But has the American capacity for global leadership been in some way undermined, since the US was always a driving force – particularly in developing countries – of deregulating markets and keeping government out of the financial industry.

“Let me just say that I think that free enterprise has spoken for itself in terms of what it has done to lift people out of poverty, create middle classes around the world and generate tremendous wealth over the last half century. I don’t think that any country that has embraced free enterprise is going to move backwards. It hasn’t been the US that has been the global leader pushing free enterprise, but it’s been every man and woman throughout the world who has participated in a free enterprise system that has allowed them to have a better opportunity at life.”

But isn’t there an appetite for more regulation of the markets?

“The US has always had, and has always advocated, a strong regulatory framework, not just for banking, but for consumer protection in almost every industry in the US. The US does not advocate a non-regulatory capitalistic marketplace… that’s far from the truth.”

Some political commentators are suggesting that the free-market creed has collapsed and the era of American global leadership, dating from World War II, is over. Instead of arguing against this, Ms Bordanaro responds with a resolute defence of US actions in the world.

“The US has demonstrated time and time again, since World War II, that it will continue to try and expand opportunities and freedom and democracy for people around the world, in a very altruistic way. Our government will continue to work towards a better future for Americans and for others around the world.”

Is the era of the US as the sole global superpower coming to an end?

“It has never been the United States’ desire to be the single global superpower; that’s why we spend billions of dollars to try and build up a country like Iraq, so they can be an independent global nation. That’s why we’ve been so supportive of the idea of the EU from the beginning. The US has always believed in a multilateral, cooperative world, and that is how we see the future of the world.”

When asked what kind of legacy George Bush will leave behind when he leaves office this year, the ambassador declines to respond, saying that giving opinions on the Bush administration is not within her professional obligations. Ms Bordonaro was on Mr Bush’s campaign team before he won the presidency.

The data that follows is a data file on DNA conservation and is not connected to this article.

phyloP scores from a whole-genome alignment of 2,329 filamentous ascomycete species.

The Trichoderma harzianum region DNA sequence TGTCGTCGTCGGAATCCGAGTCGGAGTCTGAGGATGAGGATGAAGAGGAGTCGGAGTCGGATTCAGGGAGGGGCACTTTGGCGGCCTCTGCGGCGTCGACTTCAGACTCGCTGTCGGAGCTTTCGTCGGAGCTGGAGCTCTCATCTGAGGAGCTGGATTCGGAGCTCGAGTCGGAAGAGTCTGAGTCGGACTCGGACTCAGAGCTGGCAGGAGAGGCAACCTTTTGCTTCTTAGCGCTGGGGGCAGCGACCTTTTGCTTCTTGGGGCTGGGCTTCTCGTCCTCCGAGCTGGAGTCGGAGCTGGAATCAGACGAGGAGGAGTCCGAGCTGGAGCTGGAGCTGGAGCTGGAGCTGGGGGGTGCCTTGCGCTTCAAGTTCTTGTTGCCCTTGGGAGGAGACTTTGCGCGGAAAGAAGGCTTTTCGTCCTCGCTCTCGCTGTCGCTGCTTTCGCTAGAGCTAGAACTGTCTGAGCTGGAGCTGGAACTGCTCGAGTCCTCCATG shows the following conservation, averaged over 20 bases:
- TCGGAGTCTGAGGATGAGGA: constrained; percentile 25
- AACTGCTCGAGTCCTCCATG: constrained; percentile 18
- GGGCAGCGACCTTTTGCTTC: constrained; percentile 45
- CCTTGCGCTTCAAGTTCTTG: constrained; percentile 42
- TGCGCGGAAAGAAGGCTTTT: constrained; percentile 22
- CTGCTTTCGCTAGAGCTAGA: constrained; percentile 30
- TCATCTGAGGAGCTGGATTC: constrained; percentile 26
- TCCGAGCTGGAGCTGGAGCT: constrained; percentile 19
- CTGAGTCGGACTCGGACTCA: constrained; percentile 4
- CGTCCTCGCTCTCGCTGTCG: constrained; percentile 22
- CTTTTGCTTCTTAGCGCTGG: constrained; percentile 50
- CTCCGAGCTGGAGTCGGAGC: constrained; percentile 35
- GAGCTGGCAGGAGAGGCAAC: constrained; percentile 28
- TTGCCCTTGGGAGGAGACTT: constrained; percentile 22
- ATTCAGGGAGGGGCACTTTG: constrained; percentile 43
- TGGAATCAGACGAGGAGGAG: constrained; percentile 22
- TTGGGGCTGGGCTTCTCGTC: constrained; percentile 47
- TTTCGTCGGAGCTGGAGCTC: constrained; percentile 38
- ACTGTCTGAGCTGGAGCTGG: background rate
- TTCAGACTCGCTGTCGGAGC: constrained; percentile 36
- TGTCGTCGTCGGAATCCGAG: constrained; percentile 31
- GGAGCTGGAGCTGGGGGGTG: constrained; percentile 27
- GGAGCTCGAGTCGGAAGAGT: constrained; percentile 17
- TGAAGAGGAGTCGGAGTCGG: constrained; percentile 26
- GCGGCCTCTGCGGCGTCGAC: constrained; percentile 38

With the US election taking place on November 4, both candidates are emphasising their capacity to bring change and reform – what changes, if any, are needed in US politics?

The ambassador says there is no question that the American people would like to see some change, but she diplomatically avoids addressing the question directly.

Polls indicate that Barack Obama is the overwhelming choice of Europeans; does the ambassador feel that Obama’s popularity overseas will have an impact on American voters?

“No, Americans will make their decision on who they think will be the best leader, and who will address the economic problems. They’re really attracted right now to who is going to be able to show the best leadership, in terms creating more confidence and hope in America to create a better future.”

Can Ms Bordonaro pinpoint why Obama is more popular in Europe than he is in the US?

“I think that has to do with the campaign he has run on change. There is no question that the Bush administration has made tough choices on foreign policy during his eight years that have left people in Europe without a favourable opinion of the Bush administration.”

Are the hopes of Europeans on this matter justified, or will they ultimately end up disappointed with the foreign policy of a President Obama?

“I think it’s too early to say what a President McCain’s or a President Obama’s foreign policy will be. They’ve certainly laid out some goals and visions and specifics, which are not vastly different from President Bush’s, but I can’t predict what their ultimate decisions will be.”